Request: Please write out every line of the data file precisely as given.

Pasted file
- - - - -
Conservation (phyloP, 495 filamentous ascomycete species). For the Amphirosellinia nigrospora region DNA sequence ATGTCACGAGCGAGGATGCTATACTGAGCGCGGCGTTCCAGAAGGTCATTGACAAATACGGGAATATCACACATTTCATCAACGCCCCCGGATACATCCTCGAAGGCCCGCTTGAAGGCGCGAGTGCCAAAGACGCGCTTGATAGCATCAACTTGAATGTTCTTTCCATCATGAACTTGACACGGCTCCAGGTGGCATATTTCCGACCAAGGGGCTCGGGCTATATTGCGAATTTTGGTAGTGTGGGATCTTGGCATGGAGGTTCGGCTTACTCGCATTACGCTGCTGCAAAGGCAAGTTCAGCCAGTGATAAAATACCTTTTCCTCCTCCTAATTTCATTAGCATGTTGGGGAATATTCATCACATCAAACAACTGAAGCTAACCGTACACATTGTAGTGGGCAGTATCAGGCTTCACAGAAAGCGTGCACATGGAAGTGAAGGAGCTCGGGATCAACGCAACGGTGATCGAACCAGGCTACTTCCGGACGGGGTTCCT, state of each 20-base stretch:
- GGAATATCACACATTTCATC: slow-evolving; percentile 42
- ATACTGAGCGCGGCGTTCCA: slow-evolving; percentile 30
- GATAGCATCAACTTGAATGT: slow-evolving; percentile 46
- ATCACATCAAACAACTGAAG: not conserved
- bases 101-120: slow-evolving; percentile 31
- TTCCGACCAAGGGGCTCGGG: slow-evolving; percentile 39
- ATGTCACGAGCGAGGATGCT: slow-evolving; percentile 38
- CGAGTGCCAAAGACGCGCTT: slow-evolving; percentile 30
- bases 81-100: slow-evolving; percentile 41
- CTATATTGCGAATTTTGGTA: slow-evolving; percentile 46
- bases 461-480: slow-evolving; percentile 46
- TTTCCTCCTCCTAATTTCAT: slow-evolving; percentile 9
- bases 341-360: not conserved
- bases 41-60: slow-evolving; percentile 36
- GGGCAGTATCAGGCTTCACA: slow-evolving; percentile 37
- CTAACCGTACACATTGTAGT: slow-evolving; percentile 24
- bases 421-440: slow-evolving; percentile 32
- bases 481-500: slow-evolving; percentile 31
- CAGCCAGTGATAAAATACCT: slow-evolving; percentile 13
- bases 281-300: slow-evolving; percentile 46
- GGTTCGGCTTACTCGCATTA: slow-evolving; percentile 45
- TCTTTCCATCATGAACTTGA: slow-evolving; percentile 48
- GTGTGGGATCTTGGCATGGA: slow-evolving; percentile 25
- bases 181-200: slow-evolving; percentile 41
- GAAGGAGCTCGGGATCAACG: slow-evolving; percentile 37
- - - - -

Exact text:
Conservation (phyloP, 495 filamentous ascomycete species). For the Amphirosellinia nigrospora region DNA sequence ATGTCACGAGCGAGGATGCTATACTGAGCGCGGCGTTCCAGAAGGTCATTGACAAATACGGGAATATCACACATTTCATCAACGCCCCCGGATACATCCTCGAAGGCCCGCTTGAAGGCGCGAGTGCCAAAGACGCGCTTGATAGCATCAACTTGAATGTTCTTTCCATCATGAACTTGACACGGCTCCAGGTGGCATATTTCCGACCAAGGGGCTCGGGCTATATTGCGAATTTTGGTAGTGTGGGATCTTGGCATGGAGGTTCGGCTTACTCGCATTACGCTGCTGCAAAGGCAAGTTCAGCCAGTGATAAAATACCTTTTCCTCCTCCTAATTTCATTAGCATGTTGGGGAATATTCATCACATCAAACAACTGAAGCTAACCGTACACATTGTAGTGGGCAGTATCAGGCTTCACAGAAAGCGTGCACATGGAAGTGAAGGAGCTCGGGATCAACGCAACGGTGATCGAACCAGGCTACTTCCGGACGGGGTTCCT, state of each 20-base stretch:
- GGAATATCACACATTTCATC: slow-evolving; percentile 42
- ATACTGAGCGCGGCGTTCCA: slow-evolving; percentile 30
- GATAGCATCAACTTGAATGT: slow-evolving; percentile 46
- ATCACATCAAACAACTGAAG: not conserved
- bases 101-120: slow-evolving; percentile 31
- TTCCGACCAAGGGGCTCGGG: slow-evolving; percentile 39
- ATGTCACGAGCGAGGATGCT: slow-evolving; percentile 38
- CGAGTGCCAAAGACGCGCTT: slow-evolving; percentile 30
- bases 81-100: slow-evolving; percentile 41
- CTATATTGCGAATTTTGGTA: slow-evolving; percentile 46
- bases 461-480: slow-evolving; percentile 46
- TTTCCTCCTCCTAATTTCAT: slow-evolving; percentile 9
- bases 341-360: not conserved
- bases 41-60: slow-evolving; percentile 36
- GGGCAGTATCAGGCTTCACA: slow-evolving; percentile 37
- CTAACCGTACACATTGTAGT: slow-evolving; percentile 24
- bases 421-440: slow-evolving; percentile 32
- bases 481-500: slow-evolving; percentile 31
- CAGCCAGTGATAAAATACCT: slow-evolving; percentile 13
- bases 281-300: slow-evolving; percentile 46
- GGTTCGGCTTACTCGCATTA: slow-evolving; percentile 45
- TCTTTCCATCATGAACTTGA: slow-evolving; percentile 48
- GTGTGGGATCTTGGCATGGA: slow-evolving; percentile 25
- bases 181-200: slow-evolving; percentile 41
- GAAGGAGCTCGGGATCAACG: slow-evolving; percentile 37